Navigation Links
Brain, repair thyself: Studies highlight brain's resiliency to damage
Date:11/15/2011

Washington New research released today demonstrates the brain's remarkable capacity to repair itself. The animal studies, which propose ways to prevent or limit damage after blood and oxygen deprivation and blood clots, were presented at Neuroscience 2011, the Society for Neuroscience's annual meeting and the world's largest source of emerging news about brain science and health.

Stroke is the number one cause of long-term disability and the third leading cause of death in the developed world. Limiting the damage caused by stroke would improve patient prognosis.

Today's new findings report:

  • Sensory stimulation protects against stroke damage if administered within the first two hours of stroke onset, whether animals were awake or anesthetized (Ron Frostig, PhD, abstract 781.15, see attached summary).

  • An animal study suggests that auditory stimulation delivered soon after a stroke protects from damage (Ron Frostig, PhD, abstract 781.14, see attached summary).

  • An animal study identifies a cellular mechanism that blood vessels use to clear their own clots (Jaime Grutzendler, MD, abstract 891.17, see attached summary).

Other recent findings discussed show that:

  • Oxygen deprivation in very premature babies born before their lungs are fully developed can interfere with myelin, the fatty protective structures surrounding nerve cells. Animal studies discussed today define cellular changes that lead to white matter damage in preemies, and molecular pathways that can be potentially targeted to promote repair (Vittorio Gallo, PhD, see attached speaker summary).

A human study identifies that a protein called AXIN2 is affected by white matter injuries in infants. Further research showed that mice given a drug preventing AXIN2 destruction repaired myelin faster than other mice, suggesting AXIN2 may be an important therapeutic target (David Rowitch, MD, PhD, see attached speaker summary).

"The brain is remarkably robust," said press conference moderator Mark Paul Goldberg, MD, a neurologist at the University of Texas Southwestern Medical Center and an expert in brain injury. "Many of the brain's systems have mechanisms that allow it to protect or repair itself. With the help of further research we can better understand these mechanisms and find new applications for treating brain injuries."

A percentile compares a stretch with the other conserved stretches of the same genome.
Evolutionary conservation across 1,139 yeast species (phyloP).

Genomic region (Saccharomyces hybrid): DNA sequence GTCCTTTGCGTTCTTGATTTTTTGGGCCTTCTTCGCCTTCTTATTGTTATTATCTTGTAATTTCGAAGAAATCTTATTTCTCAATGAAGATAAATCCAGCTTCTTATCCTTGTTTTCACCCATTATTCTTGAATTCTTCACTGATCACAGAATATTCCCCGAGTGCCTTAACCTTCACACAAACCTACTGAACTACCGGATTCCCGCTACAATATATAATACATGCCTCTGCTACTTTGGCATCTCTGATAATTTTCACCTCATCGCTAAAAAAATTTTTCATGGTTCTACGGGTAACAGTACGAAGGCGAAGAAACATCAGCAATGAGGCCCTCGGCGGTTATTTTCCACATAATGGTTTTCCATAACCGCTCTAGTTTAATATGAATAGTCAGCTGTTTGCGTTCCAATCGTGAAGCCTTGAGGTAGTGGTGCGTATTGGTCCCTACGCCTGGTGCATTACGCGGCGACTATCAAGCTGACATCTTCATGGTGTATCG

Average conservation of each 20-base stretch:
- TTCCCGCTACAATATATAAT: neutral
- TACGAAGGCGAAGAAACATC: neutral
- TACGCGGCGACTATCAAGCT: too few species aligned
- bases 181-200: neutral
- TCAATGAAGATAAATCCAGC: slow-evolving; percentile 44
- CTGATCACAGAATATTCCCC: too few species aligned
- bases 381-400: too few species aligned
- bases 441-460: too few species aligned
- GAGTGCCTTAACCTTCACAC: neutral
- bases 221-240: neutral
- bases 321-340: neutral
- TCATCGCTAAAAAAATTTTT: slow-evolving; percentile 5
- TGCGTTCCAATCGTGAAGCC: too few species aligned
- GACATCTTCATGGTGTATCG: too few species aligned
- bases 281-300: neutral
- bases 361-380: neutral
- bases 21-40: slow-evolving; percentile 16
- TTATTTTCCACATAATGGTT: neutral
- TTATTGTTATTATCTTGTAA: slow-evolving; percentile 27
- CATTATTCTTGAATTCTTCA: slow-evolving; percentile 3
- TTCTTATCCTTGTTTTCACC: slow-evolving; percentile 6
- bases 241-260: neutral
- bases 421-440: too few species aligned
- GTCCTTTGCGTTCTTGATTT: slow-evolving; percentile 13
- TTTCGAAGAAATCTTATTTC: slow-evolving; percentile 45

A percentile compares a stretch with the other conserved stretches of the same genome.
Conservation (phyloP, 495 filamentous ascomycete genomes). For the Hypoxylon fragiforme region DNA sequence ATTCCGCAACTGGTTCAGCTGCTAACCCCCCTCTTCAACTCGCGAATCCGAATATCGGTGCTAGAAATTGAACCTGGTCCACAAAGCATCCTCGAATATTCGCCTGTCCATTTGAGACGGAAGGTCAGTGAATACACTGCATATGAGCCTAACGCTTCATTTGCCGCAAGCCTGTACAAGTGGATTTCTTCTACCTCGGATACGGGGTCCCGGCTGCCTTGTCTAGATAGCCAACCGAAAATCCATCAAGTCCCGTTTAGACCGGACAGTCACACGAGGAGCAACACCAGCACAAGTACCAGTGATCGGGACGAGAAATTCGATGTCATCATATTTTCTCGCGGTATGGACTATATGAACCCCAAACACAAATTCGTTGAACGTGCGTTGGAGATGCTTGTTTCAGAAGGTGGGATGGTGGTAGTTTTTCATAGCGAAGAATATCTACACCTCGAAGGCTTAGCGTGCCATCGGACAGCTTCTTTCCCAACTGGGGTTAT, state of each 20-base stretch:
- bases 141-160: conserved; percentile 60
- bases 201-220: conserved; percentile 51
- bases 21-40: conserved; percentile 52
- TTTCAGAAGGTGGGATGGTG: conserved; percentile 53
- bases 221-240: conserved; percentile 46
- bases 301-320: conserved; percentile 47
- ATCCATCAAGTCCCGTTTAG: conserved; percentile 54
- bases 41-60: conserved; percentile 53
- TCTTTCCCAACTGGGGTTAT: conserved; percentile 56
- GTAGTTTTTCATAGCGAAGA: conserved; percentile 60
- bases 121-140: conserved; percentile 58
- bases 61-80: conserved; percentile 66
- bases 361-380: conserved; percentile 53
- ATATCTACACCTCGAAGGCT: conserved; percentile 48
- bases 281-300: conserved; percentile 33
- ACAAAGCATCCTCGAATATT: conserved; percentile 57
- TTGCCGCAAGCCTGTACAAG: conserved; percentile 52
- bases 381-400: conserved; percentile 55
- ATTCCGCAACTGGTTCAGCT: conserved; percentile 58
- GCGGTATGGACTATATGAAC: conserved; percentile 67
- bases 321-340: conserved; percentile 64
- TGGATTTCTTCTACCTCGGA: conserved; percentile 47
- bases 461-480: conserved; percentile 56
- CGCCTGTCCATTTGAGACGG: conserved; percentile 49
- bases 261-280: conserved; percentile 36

'/>"/>

Contact: Kat Snodgrass
ksnodgrass@sfn.org
Society for Neuroscience
Source:Eurekalert

Related biology news :

1. MIT: Mimicking the brain, in silicon
2. For hearing parts of brain, deafness reorganizes sensory inputs, not behavioral function
3. Zombie ants have fungus on the brain, new research reveals
4. Supplement may prevent alcohol-related brain, skull defects
5. Regular aerobic exercise is good for the brain, Pitt team says
6. Experimental drug shows promise against brain, prostate cancers
7. UR study reveals chemos toxicity to brain, possible treatment
8. Knee injuries may start with strain on the brain, not the muscles
9. Social interactions can alter gene expression in the brain, and vice versa
10. UC Davis researchers discover complexities of DNA repair
11. Clemson University biochemists identify new genetic code repair tool
Post Your Comments:
*Name:
*Comment:
*Email:
(Date:6/22/2016)... American College of Medical Genetics and Genomics was once again ... of the fastest-growing trade shows during the Fastest 50 Awards ... Las Vegas . Winners are ... of the following categories: net square feet of paid exhibit ... 2015 ACMG Annual Meeting was ranked 23 out of 50 ...
(Date:6/16/2016)... FRANCISCO , June 16, 2016 ... size is expected to reach USD 1.83 ... by Grand View Research, Inc. Technological proliferation and ... banking applications are expected to drive the market ... ) , The development of advanced ...
(Date:6/3/2016)... 3, 2016 Das ... Nepal hat ein 44 ... geprägter Kennzeichen, einschließlich Personalisierung, Registrierung und IT-Infrastruktur, ... Produktion und Implementierung von Identitätsmanagementlösungen. Zahlreiche renommierte ... Januar teilgenommen, aber Decatur wurde als konformste ...
Breaking Biology News(10 mins):
(Date:6/23/2016)... , June 23, 2016   Boston ... of novel compounds designed to target cancer stemness ... has been granted Orphan Drug Designation from the ... treatment of gastric cancer, including gastroesophageal junction (GEJ) ... inhibitor designed to inhibit cancer stemness pathways by ...
(Date:6/23/2016)... , June 23, 2016  The Prostate Cancer Foundation (PCF) is ... treatments and faster cures for prostate cancer. Members of the Class of 2016 ... countries. Read More About the Class of 2016 PCF ... ... ...
(Date:6/23/2016)... NC (PRWEB) , ... June 23, 2016 , ... In ... University Hospital in Denmark detail how a patient who developed lymphedema after being treated ... tissue. The results could change the paradigm for dealing with this debilitating, frequent side ...
(Date:6/23/2016)... ... June 23, 2016 , ... ClinCapture, the only free ... and will showcase its product’s latest features from June 26 to June 30, ... poster on Disrupting Clinical Trials in The Cloud during the conference. DIA ...
Breaking Biology Technology: